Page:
What Can ICP 2016 Accomplish?

18 April, 2016
Rattan Lal, Professor of Soil Science at the Ohio State University, USA, expounds on pulses and soil connection

 

Pulses are the ANSWER proclaims Rattan Lal, World Renowned Expert on Climate-Resilient Agriculture and ICP Keynote Speaker

Dr. Rattan Lal is a distinguished university professor of Soil Science at the Ohio State University in Columbus, Ohio, USA. Previously, he was at the University of Sydney, Australia (1968-69) and at IITA in Ibadan, Nigeria (1969-87). His research focus is on climate-resilient agriculture, soil carbon sequestration, sustainable intensification, enhancing efficient use of agro-ecosystems, and sustainable management of soils of the tropics. He was included in the Thomas Reuters 2014 and 2015 list of World’s Most Influential Scientific Minds.

Click here to view Rattan Lal's full keynote presentation at the ICP conference.

What am I personally hoping to get out of the Conference?

I hope to use the ICP 2016 as an opportunity to enhance awareness about the importance of soils to address global issues. Soils are integral to any solution for adaptation and mitigation of climate change and advancing food and nutritional security. Soils must never be taken for granted and they must always be used, improved, and restored for provisioning of ecosystem services. The main strategy to address global issues with pulses is to promote Carbon Farming, support soil and terrestrial carbon sequestration, and advance the concept of carbon-neutral agriculture through outreach and establishing linkages with the CGIAR system, scientific community, general public, and the policy-makers.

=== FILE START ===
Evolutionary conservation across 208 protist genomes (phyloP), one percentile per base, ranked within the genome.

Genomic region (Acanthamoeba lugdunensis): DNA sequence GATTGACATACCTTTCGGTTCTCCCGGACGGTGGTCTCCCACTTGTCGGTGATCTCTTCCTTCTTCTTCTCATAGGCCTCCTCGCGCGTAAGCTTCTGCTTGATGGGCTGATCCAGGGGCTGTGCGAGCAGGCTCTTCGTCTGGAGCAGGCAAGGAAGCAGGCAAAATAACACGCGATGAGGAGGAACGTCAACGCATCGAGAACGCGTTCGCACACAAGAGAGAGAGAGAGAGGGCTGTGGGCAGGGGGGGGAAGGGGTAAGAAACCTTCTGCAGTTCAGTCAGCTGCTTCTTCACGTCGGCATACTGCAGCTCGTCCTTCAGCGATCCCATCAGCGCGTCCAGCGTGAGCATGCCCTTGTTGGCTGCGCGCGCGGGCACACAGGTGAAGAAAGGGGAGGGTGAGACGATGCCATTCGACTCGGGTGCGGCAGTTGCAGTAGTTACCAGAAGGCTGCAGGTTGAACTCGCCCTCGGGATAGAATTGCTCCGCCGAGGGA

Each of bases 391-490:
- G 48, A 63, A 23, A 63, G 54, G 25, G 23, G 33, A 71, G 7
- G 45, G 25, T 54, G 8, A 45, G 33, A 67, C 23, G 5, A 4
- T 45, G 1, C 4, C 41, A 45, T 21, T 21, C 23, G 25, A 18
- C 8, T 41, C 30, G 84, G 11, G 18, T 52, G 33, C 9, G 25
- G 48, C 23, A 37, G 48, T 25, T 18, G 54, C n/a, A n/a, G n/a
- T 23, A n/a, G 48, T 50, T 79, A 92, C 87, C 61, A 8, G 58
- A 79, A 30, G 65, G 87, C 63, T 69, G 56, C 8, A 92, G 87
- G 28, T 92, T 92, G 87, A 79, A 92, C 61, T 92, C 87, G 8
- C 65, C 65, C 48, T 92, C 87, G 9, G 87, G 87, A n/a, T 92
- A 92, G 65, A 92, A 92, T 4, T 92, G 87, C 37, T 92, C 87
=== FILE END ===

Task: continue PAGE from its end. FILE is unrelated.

Why should the general public take interest in this conference and pulses in general?

Compared to the 795 million people prone to hunger globally because of low intake of calories, there are more than 2 billion people affected by malnutrition, due to the deficiency of protein and 17 essential micronutrients. Thus, the UN’s new Sustainable Development Goals can only be met by improving human nutrition while also restoring soil and the environment. Pulses are an important source of protein and minerals and are also beneficial to improving soil quality. Increasing intake of a nutritious pulse-based diet is critical to human health and wellbeing, to improving the environment, and to adapting and mitigating abrupt climate change.

How will this Conference affect the future of food and nutrition security in the developing world?

Through the wealth of knowledge and recommendations emerging from the conference, scientific knowledge about pulses must be translated into an action plan with four major goals:
(1) increase dietary intake of pulse-based protein for human consumption
(2) enhance agronomic productivity of pulse crops through use of improved varieties and better systems of soil and crop management
(3) restore soil quality and improve water resources by including pulses in crop rotations
(4) increase awareness that the overall health of soils, plants, animals, people, and ecosystems is inter-connected and indivisible